UN maritime tribunal elects South Korean as president, triggering concerns in Japan over disputed sea
Both nations have been at loggerheads over the stretch of water that divides them for years
The appointment of a South Korean legal expert to the United Nations tribunal that oversees maritime disputes has caused concern in Japan over whether he will use the position to push Seoul’s agenda on a long-contested stretch of water between the two nations.
Paik Jin-hyun was on Monday elected as president of The International Tribunal for the Law of the Sea (ITLOS), which handles global maritime issues under the UN Convention on the Law of the Sea, for a period of three years.
South Korea and Japan have been at loggerheads over the sea that divides them for years. On most maps, the area is marked as the Sea of Japan, but Seoul has waged an increasingly effective diplomatic campaign to have it known as the East Sea.
“This is a very worrying development,” said Yoichi Shimada, a professor of international relations at Fukui Prefectural University.
“Both the South Korean government and civilian activists have been very vocal about the issue of changing the name of the Japan Sea and we, the Japanese government, should be concerned,” he said.
“I can see South Korean diplomats around the world using the fact that a UN panel is discussing changing the name to undermine the existing and legally recognised name.”
South Koreans living overseas have already convinced local education authorities to do just that, Shimada said, pointing to the decision in 2014 by the US state of Virginia to require all text books carry both names.
A statement on the website of South Korea’s Ministry of Culture, Sports and Tourism says the term East Sea has been in use for more than 2,000 years.
“Japan insists on the use of the name ‘Sea of Japan’ based on the decision by the International Hydrographic Conference in 1929,” it said.
“But South Korea has never agreed to this,” it added. “At the time of the IHC meeting, Korea could not attend nor be properly represented because it remained under Japanese colonial rule (1910-1945).”
Citing the International Hydrographic Organisation and Unesco, Seoul argues that when a topographical feature is shared with two or more countries but named differently, all of the names should be marked.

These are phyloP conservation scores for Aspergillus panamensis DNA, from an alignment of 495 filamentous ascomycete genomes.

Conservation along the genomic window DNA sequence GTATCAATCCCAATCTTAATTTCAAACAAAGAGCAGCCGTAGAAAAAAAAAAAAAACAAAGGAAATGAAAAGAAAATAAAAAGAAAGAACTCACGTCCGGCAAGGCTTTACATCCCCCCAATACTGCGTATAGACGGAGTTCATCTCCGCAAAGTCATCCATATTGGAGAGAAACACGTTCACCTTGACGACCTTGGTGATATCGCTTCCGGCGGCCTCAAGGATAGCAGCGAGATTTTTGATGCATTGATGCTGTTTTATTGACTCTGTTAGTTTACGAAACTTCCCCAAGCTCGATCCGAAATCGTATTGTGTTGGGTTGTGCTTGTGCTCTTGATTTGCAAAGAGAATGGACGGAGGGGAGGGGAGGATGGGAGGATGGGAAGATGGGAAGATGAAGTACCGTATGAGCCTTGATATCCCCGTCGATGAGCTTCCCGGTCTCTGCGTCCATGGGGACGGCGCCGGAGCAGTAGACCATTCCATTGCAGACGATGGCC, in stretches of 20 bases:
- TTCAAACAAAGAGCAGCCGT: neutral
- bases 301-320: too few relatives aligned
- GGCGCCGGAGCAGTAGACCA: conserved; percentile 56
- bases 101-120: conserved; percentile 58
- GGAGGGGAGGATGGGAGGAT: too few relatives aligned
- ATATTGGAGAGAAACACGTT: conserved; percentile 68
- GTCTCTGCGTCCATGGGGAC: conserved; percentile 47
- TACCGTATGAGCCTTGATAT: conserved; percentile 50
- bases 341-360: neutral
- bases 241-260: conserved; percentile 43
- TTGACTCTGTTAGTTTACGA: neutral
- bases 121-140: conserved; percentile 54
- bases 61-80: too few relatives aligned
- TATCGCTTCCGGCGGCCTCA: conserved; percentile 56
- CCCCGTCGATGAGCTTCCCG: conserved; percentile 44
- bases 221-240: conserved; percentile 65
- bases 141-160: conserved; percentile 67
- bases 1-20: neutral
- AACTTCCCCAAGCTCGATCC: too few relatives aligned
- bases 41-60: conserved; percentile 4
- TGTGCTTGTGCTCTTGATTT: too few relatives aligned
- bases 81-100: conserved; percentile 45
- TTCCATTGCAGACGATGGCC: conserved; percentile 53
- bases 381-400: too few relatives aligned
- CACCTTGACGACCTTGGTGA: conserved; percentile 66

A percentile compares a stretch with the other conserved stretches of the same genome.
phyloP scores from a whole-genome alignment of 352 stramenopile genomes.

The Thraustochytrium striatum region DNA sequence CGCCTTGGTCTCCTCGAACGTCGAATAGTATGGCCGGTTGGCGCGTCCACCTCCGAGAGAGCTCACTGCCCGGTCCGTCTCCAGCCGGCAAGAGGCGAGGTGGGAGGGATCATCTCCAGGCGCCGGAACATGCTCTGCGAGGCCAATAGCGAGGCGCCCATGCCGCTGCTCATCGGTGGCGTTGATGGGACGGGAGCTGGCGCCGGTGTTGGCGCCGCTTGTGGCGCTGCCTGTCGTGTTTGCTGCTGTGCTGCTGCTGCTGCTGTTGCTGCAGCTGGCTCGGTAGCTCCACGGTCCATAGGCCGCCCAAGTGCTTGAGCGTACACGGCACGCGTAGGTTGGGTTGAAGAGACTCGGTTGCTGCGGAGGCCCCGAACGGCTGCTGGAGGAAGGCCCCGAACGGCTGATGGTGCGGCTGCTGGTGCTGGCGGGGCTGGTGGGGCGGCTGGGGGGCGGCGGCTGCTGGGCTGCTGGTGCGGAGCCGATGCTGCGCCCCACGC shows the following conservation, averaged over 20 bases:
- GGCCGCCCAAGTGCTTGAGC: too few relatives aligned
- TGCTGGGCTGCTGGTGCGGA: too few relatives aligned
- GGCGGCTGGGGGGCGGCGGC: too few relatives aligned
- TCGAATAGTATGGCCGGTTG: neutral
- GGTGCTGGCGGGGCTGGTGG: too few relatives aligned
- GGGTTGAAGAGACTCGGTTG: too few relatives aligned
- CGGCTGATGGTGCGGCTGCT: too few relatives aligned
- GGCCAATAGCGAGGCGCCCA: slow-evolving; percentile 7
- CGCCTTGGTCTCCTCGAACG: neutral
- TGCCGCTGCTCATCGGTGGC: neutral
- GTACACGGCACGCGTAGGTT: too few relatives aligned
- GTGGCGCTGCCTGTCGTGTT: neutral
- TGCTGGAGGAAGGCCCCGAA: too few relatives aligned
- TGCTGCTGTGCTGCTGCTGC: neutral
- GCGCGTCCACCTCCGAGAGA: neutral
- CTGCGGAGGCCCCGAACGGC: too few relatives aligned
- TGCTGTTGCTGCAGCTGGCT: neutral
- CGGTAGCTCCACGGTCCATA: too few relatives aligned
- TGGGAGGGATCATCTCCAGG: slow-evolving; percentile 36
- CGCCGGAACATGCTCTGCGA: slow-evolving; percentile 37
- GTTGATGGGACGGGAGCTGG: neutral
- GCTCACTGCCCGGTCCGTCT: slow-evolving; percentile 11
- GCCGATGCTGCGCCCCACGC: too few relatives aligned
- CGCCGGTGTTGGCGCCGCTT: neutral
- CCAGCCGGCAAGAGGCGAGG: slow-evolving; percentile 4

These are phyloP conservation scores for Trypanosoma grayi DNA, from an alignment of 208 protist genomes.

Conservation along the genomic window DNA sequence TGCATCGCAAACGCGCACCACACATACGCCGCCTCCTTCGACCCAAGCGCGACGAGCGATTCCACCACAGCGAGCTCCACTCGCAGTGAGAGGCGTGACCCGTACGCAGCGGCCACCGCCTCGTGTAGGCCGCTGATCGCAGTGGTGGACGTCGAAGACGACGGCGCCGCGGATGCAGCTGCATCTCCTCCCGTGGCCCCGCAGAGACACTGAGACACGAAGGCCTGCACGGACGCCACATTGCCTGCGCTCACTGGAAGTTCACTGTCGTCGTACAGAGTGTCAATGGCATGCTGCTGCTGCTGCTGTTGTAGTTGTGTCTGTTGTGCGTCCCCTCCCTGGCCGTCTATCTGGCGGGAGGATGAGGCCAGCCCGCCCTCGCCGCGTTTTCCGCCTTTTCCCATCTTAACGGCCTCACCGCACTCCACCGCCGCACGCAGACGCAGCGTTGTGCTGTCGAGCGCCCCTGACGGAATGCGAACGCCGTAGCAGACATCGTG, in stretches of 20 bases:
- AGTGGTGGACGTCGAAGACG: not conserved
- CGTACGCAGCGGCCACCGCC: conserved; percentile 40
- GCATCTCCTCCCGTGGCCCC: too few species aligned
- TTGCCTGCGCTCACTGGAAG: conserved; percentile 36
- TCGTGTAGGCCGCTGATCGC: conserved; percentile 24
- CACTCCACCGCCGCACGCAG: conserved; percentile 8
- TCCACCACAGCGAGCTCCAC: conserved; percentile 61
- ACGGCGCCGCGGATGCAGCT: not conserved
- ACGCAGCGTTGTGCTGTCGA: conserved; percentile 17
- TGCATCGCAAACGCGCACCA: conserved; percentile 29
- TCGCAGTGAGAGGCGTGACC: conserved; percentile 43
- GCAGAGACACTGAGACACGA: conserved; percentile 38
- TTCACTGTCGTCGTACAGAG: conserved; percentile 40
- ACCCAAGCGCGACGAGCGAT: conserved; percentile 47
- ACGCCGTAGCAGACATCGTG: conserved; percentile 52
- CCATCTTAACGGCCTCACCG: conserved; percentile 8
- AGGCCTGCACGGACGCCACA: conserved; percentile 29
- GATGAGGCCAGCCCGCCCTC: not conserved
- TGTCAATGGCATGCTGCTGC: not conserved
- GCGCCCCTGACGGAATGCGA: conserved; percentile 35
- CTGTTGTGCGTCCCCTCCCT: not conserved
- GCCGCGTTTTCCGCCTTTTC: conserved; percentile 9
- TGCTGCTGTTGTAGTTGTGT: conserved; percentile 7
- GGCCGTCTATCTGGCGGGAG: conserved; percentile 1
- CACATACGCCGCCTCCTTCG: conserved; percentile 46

But Japan says South and North Korea only contested the name of the sea at the Sixth United Nations Conference on the Standardisation of Geographical Names in 1992 and claims the term Sea of Japan was already in widespread use during the Edo period, well before Japan’s colonial rule over Korea.
“The Sea of Japan is the only internationally established name, a fact for which there is no room for debate,” the Foreign Ministry in Tokyo says on its website.
“Japan emphatically refutes the assertions of the Republic of Korea and North Korea made at the UNCSGN, IHO and other international conferences.”
Shimada is also concerned that Paik will side with China in another major maritime dispute that Japan is embroiled in with its neighbours.
For a decade, Japan has been developing the remote atoll of Okinotorishima – some 1,740km south of Tokyo – and has claimed the island can support human habitation, and could therefore be used to extend Japan’s exclusive economic zone into the Pacific Ocean.
China and South Korea have both previously claimed the two islands – which cover a total of just 9 sq km – are only rocks surrounded by a reef that are only above the surface of the water because they have been built up.
“The claims against Okinotorishima are being most aggressively pursued by China, but I would suggest that China is intentionally trying to use South Korea to further its claim,” Shimada said. “Beijing wants to attack Japan and drive a wedge between Tokyo and its allies, and it is using South Korea as a pawn to do that.”